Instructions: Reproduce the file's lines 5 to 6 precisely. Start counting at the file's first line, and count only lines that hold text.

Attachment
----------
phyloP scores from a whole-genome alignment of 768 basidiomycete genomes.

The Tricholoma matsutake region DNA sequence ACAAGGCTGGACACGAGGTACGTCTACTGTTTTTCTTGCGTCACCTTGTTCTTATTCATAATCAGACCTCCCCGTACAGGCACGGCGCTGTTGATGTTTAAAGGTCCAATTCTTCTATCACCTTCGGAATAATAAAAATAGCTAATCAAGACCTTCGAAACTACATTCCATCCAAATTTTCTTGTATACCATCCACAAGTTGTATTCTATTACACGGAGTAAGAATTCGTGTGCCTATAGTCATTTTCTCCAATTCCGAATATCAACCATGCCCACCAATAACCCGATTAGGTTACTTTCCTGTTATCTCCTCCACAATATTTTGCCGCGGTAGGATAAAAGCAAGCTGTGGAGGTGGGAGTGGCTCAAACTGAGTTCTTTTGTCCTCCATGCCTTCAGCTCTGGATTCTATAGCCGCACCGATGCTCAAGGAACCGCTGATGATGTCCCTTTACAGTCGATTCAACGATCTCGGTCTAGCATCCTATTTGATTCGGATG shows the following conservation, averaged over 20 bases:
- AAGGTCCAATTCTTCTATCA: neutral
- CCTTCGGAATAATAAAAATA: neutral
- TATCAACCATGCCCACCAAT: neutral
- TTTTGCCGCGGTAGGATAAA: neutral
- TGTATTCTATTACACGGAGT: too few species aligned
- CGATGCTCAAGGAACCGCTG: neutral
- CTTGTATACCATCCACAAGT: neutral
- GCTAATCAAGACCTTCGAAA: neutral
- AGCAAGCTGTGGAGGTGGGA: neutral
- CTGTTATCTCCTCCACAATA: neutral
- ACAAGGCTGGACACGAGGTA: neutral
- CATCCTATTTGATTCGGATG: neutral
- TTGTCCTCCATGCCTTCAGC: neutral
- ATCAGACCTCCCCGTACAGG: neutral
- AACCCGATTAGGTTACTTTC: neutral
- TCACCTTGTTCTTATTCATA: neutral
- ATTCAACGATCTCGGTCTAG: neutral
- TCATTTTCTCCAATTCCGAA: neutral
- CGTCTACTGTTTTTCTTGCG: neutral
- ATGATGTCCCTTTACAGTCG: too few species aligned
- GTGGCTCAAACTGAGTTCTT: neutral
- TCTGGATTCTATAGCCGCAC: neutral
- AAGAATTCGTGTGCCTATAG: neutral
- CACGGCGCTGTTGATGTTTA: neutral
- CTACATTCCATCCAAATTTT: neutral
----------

- TATCAACCATGCCCACCAAT: neutral
- TTTTGCCGCGGTAGGATAAA: neutral